Good Samaritans stepped up to the plate where the government fell short. Veteran Michael Sulsona lost both of his legs in Vietnam and has spent two years waiting for a new wheelchair from the Department of Veterans Affairs.

Last week, while shopping at a Lowe's in Staten Island, New York, Sulsona’s wheelchair broke down.

He and his wife planned on fixing the wheelchair themselves, but three employees jumped into action instead. Without wasting any time, they tore apart the wheelchair in the store and reassembled it.

In his local newspaper, Sulsona wrote

Three employees, David, Marcus and Souleyman jumped to my assistance immediately. They placed me in another chair while they went to work.

They took the wheelchair apart and replaced the broken parts and told me, "We're going to make this chair like new." 

I left 45 minutes after closing hours in my wheelchair that was like new.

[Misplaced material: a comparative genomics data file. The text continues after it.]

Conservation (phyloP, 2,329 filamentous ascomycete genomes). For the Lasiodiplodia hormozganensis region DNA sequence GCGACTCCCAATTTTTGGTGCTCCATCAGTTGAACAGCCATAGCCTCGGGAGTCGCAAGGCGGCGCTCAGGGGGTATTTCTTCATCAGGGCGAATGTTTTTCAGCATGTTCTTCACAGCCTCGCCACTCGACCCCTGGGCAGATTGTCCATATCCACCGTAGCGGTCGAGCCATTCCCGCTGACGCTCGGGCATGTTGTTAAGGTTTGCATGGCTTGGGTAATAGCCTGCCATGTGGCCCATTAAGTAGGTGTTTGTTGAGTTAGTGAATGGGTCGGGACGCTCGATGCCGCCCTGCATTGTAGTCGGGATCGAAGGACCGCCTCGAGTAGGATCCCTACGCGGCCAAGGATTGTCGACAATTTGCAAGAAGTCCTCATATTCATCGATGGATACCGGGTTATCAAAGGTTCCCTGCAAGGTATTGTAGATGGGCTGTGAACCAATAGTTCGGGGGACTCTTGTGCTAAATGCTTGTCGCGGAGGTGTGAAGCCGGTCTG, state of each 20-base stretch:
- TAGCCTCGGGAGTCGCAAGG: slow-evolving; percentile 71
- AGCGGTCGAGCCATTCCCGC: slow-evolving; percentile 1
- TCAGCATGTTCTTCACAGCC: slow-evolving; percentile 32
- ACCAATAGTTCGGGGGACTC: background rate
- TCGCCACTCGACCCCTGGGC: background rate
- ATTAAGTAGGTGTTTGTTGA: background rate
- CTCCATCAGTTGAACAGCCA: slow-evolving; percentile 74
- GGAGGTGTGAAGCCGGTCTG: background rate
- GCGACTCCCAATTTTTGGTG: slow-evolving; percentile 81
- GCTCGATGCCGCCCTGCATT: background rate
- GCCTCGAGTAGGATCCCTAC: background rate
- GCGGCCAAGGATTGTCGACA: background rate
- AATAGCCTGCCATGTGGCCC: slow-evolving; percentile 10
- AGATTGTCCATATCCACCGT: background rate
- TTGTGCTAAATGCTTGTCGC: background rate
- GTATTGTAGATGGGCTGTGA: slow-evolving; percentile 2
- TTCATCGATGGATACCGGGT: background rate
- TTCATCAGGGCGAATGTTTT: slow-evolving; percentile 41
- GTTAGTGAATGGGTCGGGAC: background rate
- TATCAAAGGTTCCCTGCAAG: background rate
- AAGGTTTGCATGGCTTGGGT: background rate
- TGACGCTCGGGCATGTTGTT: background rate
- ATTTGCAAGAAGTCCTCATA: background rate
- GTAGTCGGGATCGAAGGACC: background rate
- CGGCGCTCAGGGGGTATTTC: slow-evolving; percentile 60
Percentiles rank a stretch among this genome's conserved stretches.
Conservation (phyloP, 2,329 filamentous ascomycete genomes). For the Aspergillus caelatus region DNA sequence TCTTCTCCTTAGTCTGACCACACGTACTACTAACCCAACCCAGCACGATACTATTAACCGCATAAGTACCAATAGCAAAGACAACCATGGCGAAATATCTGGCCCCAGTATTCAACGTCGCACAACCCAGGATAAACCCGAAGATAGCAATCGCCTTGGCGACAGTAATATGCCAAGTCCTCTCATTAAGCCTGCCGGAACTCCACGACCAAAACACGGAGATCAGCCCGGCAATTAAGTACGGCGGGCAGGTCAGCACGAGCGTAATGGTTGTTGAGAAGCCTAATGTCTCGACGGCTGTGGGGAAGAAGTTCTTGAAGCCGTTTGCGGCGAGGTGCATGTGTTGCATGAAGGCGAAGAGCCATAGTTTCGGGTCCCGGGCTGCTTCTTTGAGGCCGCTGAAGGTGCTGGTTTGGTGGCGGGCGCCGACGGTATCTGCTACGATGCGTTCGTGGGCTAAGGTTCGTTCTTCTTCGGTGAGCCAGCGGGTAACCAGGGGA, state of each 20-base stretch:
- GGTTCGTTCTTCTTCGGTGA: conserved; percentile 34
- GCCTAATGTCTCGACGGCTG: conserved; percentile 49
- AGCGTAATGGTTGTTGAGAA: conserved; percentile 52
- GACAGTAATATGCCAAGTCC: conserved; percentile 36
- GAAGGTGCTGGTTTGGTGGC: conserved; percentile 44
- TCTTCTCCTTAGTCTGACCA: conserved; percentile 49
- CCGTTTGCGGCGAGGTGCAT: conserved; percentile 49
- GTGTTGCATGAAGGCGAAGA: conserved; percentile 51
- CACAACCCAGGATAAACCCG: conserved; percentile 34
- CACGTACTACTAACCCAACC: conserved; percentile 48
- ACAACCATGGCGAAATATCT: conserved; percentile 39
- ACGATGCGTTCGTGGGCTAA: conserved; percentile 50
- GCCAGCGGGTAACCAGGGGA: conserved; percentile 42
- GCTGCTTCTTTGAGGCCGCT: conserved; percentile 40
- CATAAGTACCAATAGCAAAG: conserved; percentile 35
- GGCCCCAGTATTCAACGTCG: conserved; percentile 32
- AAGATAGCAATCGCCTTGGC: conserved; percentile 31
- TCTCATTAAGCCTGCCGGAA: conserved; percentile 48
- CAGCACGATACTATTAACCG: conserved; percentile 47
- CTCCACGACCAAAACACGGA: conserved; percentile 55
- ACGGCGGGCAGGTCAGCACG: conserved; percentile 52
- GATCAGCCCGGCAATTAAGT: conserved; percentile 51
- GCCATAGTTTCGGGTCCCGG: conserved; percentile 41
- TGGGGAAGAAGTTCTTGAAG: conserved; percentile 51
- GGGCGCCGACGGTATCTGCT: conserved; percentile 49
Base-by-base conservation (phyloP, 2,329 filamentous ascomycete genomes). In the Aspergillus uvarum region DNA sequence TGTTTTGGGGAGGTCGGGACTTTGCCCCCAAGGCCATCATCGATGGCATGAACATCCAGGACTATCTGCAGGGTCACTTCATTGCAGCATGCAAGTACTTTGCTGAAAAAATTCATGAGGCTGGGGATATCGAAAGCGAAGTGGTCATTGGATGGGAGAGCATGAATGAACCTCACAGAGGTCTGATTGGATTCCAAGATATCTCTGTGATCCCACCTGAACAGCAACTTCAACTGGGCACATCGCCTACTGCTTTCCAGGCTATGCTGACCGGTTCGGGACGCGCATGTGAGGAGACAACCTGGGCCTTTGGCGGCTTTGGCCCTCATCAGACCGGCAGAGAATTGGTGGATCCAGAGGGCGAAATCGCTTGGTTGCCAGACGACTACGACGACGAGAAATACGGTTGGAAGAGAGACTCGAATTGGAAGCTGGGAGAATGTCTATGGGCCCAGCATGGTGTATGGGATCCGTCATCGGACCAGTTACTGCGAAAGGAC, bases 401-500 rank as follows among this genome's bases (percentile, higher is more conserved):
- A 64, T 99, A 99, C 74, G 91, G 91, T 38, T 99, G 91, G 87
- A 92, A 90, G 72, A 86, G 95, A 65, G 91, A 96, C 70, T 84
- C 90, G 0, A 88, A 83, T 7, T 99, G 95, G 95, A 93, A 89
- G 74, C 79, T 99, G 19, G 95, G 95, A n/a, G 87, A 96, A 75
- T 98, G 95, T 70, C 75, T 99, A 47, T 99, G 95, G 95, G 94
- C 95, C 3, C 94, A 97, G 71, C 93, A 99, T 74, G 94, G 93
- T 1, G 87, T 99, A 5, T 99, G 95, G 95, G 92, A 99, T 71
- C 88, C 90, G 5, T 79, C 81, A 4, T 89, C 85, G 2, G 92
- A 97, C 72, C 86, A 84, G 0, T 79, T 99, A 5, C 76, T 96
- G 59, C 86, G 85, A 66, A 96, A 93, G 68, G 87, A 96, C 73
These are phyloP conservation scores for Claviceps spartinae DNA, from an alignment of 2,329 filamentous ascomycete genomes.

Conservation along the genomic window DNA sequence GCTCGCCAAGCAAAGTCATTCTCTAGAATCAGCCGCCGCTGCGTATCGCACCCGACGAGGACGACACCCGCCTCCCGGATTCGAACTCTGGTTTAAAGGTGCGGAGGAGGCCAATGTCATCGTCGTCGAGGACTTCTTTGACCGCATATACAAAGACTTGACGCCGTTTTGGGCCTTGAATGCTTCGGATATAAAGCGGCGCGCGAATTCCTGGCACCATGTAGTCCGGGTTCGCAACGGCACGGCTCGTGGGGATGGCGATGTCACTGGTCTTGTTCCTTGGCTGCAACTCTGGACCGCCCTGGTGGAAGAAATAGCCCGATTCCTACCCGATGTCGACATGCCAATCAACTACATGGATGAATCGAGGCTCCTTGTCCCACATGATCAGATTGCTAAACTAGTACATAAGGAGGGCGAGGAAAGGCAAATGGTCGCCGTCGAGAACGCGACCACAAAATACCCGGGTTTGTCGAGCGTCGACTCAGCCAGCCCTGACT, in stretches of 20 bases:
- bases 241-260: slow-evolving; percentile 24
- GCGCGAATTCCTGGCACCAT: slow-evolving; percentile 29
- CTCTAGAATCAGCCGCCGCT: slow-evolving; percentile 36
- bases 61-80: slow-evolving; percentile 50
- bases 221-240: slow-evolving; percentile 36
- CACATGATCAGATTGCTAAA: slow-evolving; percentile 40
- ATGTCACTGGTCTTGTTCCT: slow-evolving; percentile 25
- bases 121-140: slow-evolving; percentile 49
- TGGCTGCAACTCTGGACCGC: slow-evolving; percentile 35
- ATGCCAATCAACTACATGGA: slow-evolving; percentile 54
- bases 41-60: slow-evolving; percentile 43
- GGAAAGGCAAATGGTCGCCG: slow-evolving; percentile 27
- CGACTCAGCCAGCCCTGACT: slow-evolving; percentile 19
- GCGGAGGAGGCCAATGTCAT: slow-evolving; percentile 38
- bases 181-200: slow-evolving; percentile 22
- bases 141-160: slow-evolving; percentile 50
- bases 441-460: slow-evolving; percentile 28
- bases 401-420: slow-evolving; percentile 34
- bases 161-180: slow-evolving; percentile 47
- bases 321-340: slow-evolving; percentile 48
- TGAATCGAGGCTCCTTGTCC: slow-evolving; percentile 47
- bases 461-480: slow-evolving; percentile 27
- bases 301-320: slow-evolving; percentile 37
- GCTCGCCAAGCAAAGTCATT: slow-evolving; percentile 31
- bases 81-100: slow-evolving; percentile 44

I kept thanking them and all they could say was, "It was our honor."

The actions of these three employees at Lowe's showed me there are some who still believe in stepping to the plate.

They didn't ask any questions, didn't feel the need to fill out any forms or make phone calls. Someone needed help and they felt privileged to be given the opportunity.

BuzzFeed reached out to the VA for comment and received this response:

“We were very sorry to hear about the reported circumstances surrounding Mr. Sulsona’s request for a new wheelchair. We quickly investigated and can report the Veteran’s new custom wheelchair was delivered to him today and it along with his back up will be serviced by the VA as needed.

Too many Veterans wait too long to receive their care and benefits, and this has never been acceptable. Providing Veterans like Mr. Sulsona the quality care and benefits they have earned through their service is our most important mission at the Department of Veterans Affairs.”

In the photo (below) taken afterward, Sulsona is seen holding up a sign that reads, “Thanks.”